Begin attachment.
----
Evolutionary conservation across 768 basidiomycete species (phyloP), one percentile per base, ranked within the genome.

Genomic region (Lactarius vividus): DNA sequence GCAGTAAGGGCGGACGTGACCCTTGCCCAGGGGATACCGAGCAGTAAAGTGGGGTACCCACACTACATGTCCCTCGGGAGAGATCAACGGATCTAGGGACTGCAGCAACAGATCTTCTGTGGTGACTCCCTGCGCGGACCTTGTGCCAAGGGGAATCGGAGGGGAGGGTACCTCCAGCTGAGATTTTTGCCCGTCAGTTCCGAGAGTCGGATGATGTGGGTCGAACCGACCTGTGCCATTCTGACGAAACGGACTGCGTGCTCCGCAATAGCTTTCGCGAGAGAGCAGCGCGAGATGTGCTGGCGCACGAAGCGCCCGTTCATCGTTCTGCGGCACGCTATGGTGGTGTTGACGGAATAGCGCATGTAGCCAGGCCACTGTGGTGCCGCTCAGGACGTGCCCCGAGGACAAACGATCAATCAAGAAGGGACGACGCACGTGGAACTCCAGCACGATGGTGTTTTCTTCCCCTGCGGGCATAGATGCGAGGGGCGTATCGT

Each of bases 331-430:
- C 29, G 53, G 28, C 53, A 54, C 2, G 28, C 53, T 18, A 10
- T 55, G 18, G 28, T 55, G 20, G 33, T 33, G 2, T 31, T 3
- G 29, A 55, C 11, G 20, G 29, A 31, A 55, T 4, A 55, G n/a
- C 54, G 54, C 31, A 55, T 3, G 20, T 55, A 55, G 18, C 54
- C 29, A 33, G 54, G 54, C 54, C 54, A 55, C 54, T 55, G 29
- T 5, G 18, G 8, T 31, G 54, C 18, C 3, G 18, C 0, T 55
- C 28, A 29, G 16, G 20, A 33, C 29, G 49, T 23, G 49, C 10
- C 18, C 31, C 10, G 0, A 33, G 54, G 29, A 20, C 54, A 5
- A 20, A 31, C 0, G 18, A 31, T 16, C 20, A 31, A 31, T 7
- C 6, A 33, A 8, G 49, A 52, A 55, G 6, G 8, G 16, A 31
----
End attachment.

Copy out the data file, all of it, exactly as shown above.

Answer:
Evolutionary conservation across 768 basidiomycete species (phyloP), one percentile per base, ranked within the genome.

Genomic region (Lactarius vividus): DNA sequence GCAGTAAGGGCGGACGTGACCCTTGCCCAGGGGATACCGAGCAGTAAAGTGGGGTACCCACACTACATGTCCCTCGGGAGAGATCAACGGATCTAGGGACTGCAGCAACAGATCTTCTGTGGTGACTCCCTGCGCGGACCTTGTGCCAAGGGGAATCGGAGGGGAGGGTACCTCCAGCTGAGATTTTTGCCCGTCAGTTCCGAGAGTCGGATGATGTGGGTCGAACCGACCTGTGCCATTCTGACGAAACGGACTGCGTGCTCCGCAATAGCTTTCGCGAGAGAGCAGCGCGAGATGTGCTGGCGCACGAAGCGCCCGTTCATCGTTCTGCGGCACGCTATGGTGGTGTTGACGGAATAGCGCATGTAGCCAGGCCACTGTGGTGCCGCTCAGGACGTGCCCCGAGGACAAACGATCAATCAAGAAGGGACGACGCACGTGGAACTCCAGCACGATGGTGTTTTCTTCCCCTGCGGGCATAGATGCGAGGGGCGTATCGT

Each of bases 331-430:
- C 29, G 53, G 28, C 53, A 54, C 2, G 28, C 53, T 18, A 10
- T 55, G 18, G 28, T 55, G 20, G 33, T 33, G 2, T 31, T 3
- G 29, A 55, C 11, G 20, G 29, A 31, A 55, T 4, A 55, G n/a
- C 54, G 54, C 31, A 55, T 3, G 20, T 55, A 55, G 18, C 54
- C 29, A 33, G 54, G 54, C 54, C 54, A 55, C 54, T 55, G 29
- T 5, G 18, G 8, T 31, G 54, C 18, C 3, G 18, C 0, T 55
- C 28, A 29, G 16, G 20, A 33, C 29, G 49, T 23, G 49, C 10
- C 18, C 31, C 10, G 0, A 33, G 54, G 29, A 20, C 54, A 5
- A 20, A 31, C 0, G 18, A 31, T 16, C 20, A 31, A 31, T 7
- C 6, A 33, A 8, G 49, A 52, A 55, G 6, G 8, G 16, A 31